27 March 2011 | Updated: 28 March 2011 8:48 am
10 March 2014
14 February 2014
19 February 2014
17 October 2013
5 August 2013
The silk appointment process is challenging for clerks as well as barristers, as Alex Taylor reveals
There are many challenges facing those who manage barristers when a senior junior succeeds in their application to become a QC.
To successful applicants it can seem like starting out in practice all over again, but this time around you have higher expectations and often other outside responsibilities, such as family and financial commitments.
The main challenge is to transform a successful and busy junior practice into the same in silk.
Fountain of proof
At Fountain Court we have promoted a system that enables members and clerks to work together closely so that practices develop in accordance with the members’ aims and all members are provided with the right level of support.
The latest application process requires applicants to demonstrate competencies in specific areas. Our clerking team will have already been working closely with members who have aspirations to silk to ensure they are provided with the right blend of work to support their ultimate goals. This support and guidance will need to continue into silk.
The real challenges usually emerge in the second year of silk, as senior junior work is completed and what would be identified as leading work is then needed to replace it. This is the period of transition for new silks. Busy senior juniors are used to having the security of being in huge demand. Suddenly life as a silk can feel precarious and gaps from one case to the next may appear.
Clerks need to work through these periods with their new silks. It may mean a clerk providing encouragement to a new silk to participate in marketing activities with the aim of increasing their profile or the member following up clients to maintain their profile.
As one door closes…
While some new work opportunities will close because of a silk’s new status, others will be created where a client specifically wants the input of a QC.
Additionally, the chance to work on overseas matters increases.
A clerk should also have an eye out for opportunities to introduce a silk into a matter that a junior may have been handling. This can be some early strategic advice in a matter or a silk being instructed to present a case in court, for example if it is a new point of law, because there is a feeling that the court would pay more attention to a leader promoting a point rather than a junior.
Good working relationships with clients are vital, both at member and clerking level, along with a reputation for excellence in quality of work and service. With a growing number of new silks being appointed the market has become increasingly competitive, so a new silk has to have something that makes them ’stand out’.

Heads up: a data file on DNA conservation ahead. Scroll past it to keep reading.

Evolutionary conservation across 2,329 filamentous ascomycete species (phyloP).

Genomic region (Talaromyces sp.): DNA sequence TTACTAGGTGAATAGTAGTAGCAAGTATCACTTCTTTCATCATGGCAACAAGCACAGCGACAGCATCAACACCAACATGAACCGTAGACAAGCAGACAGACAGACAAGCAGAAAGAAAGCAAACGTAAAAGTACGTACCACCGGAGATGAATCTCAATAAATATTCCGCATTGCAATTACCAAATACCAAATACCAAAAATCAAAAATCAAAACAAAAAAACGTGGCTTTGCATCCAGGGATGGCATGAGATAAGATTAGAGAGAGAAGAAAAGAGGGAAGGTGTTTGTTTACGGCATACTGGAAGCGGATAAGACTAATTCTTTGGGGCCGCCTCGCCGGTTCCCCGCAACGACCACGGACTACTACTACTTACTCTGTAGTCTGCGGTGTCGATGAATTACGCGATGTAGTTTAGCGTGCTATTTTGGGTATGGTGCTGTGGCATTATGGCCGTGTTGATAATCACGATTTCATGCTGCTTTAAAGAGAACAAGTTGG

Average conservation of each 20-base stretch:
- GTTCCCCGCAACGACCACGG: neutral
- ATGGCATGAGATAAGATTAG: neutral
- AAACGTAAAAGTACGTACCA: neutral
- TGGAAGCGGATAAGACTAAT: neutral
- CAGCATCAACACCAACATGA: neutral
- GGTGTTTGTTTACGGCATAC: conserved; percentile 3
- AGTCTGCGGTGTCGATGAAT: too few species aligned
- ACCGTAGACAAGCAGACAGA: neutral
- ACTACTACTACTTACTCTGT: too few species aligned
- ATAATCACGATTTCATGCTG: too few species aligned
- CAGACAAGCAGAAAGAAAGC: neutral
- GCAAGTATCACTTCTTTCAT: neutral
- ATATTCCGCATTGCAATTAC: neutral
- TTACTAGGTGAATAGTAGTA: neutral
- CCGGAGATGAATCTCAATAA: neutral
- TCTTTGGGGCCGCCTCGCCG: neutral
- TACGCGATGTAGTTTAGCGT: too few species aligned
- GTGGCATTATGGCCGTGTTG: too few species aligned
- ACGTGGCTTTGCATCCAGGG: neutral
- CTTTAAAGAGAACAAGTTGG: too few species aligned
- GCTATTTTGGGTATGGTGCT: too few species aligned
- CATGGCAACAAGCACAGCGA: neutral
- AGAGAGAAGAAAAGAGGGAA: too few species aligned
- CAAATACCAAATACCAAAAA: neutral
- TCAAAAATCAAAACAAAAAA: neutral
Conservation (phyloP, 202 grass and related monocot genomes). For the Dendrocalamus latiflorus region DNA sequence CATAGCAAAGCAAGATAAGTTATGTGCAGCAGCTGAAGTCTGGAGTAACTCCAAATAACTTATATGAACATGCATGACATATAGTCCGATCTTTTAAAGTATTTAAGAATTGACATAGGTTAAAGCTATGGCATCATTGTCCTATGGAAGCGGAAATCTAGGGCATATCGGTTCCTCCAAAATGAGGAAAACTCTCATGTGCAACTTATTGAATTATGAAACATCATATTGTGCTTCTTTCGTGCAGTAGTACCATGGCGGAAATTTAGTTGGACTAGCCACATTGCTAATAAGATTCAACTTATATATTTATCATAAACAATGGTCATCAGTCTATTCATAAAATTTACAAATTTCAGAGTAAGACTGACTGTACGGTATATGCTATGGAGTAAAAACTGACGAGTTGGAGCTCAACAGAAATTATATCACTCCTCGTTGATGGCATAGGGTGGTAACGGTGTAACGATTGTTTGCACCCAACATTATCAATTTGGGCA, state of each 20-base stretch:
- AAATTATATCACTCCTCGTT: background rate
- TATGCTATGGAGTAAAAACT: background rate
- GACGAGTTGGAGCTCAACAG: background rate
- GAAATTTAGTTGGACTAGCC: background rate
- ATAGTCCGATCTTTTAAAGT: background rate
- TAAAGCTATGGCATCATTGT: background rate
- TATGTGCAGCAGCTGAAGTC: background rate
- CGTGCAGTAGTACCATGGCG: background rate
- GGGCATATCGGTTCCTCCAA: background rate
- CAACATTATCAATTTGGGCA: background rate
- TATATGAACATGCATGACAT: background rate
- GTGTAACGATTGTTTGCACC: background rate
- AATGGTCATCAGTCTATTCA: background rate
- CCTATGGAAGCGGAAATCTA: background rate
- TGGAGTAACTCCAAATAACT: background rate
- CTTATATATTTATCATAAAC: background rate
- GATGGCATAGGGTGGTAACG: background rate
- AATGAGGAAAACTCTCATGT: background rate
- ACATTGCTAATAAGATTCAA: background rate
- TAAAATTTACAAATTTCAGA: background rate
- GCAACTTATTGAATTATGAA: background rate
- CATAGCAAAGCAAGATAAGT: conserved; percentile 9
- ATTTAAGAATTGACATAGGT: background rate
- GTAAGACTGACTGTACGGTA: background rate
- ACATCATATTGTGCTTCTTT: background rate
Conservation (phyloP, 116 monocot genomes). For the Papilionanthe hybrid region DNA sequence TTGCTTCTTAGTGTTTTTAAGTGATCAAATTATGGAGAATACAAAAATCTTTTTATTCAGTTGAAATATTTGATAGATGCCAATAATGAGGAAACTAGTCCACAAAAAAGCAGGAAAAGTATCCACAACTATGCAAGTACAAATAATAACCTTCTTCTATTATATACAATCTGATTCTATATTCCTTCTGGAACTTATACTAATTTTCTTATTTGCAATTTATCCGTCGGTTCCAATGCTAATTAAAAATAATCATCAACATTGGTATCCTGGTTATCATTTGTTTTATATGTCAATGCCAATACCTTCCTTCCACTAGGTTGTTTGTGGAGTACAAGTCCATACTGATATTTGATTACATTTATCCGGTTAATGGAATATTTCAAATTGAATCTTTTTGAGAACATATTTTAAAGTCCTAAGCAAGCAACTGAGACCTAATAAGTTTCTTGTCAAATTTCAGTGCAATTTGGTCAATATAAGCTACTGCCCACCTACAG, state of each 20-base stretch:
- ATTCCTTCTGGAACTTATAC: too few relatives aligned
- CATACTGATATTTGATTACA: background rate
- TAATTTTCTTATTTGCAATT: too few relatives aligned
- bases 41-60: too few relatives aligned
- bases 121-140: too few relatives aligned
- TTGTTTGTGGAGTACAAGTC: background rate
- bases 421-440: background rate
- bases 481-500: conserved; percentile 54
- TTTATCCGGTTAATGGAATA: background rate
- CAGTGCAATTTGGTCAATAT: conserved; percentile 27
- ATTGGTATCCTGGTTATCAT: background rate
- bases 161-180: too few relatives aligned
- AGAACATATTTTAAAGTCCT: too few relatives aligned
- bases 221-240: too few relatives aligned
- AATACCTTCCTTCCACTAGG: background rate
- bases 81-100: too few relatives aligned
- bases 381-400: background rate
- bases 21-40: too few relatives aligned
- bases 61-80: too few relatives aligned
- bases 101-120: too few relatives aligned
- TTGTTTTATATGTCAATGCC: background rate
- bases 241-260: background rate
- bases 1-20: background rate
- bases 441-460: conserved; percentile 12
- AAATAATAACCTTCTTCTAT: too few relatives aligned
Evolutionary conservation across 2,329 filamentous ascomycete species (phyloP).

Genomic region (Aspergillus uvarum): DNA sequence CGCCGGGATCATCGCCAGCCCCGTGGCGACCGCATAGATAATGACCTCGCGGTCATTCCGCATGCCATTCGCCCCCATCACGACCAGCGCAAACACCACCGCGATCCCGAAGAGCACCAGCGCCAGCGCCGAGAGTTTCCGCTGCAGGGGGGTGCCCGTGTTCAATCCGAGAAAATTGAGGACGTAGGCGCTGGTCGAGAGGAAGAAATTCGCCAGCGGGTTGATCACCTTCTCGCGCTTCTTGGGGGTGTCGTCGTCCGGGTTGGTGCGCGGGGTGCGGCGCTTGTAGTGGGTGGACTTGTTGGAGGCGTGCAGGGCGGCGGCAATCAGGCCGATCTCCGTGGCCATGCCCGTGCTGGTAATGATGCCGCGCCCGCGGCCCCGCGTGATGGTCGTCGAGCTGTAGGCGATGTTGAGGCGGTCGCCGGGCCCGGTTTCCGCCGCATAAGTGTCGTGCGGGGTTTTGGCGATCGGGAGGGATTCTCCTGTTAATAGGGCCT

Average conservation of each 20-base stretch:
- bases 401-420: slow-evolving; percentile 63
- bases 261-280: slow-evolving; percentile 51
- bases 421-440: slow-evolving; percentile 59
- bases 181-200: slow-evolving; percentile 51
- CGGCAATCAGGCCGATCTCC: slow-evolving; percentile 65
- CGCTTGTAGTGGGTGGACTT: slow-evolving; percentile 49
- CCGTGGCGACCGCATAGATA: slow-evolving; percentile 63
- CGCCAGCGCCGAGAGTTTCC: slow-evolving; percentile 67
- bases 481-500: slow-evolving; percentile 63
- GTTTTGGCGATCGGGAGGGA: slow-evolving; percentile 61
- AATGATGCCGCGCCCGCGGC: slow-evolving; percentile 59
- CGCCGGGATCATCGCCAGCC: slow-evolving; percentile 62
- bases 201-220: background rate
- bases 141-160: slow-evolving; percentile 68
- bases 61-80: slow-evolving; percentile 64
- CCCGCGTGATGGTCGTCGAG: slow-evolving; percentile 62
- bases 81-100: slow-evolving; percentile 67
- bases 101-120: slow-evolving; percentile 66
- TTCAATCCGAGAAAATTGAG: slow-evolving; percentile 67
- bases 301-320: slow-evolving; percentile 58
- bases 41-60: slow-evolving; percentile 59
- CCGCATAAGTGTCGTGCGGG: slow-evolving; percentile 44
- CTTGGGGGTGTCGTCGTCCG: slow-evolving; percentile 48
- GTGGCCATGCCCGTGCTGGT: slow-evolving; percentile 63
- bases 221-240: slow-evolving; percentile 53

The clerk needs to encourage a new silk on the one hand to develop niche areas of work, which potentially makes them one of the ’go to’ silks to instruct, while at the same time maintaining breadth in the range of work they do to avoid becoming pigeonholed.
Pricing is an area that requires sensitive handling and a flexible approach. The work of a senior junior and junior silk can be similar. It is therefore imperative that clients and potential clients are not put off by the presumption that once someone takes silk they automatically become more expensive. It is all about the new silk establishing themselves as a leader, which takes time.
Act the part
One of the challenges I often see for new silks involved in commercial litigation is the change in role. Senior juniors often play a pivotal role in the team by working closely with the leader, while at the same time acting as a communication conduit to the solicitors and clients. As a leader there is a higher degree of delegation and strategic and tactical input, with a focus on the key issues of the case and less research and complete familiarity of all aspects of the matter. As a leader you become the face of the client in front of the court.
Tough as it is, the challenge of establishing a successful practice in silk is an exciting one. Time, patience and always a degree of good luck will be required.
There are also the humorous moments, especially in respect of the celebrations and ceremony. Who would have thought you would be expected to run over Lambeth Bridge in your full-bottomed wig and new robes to get to the Palace of Westminster in time? I bet that competency was not down in the application form.
Alex Taylor is director of clerking at Fountain Court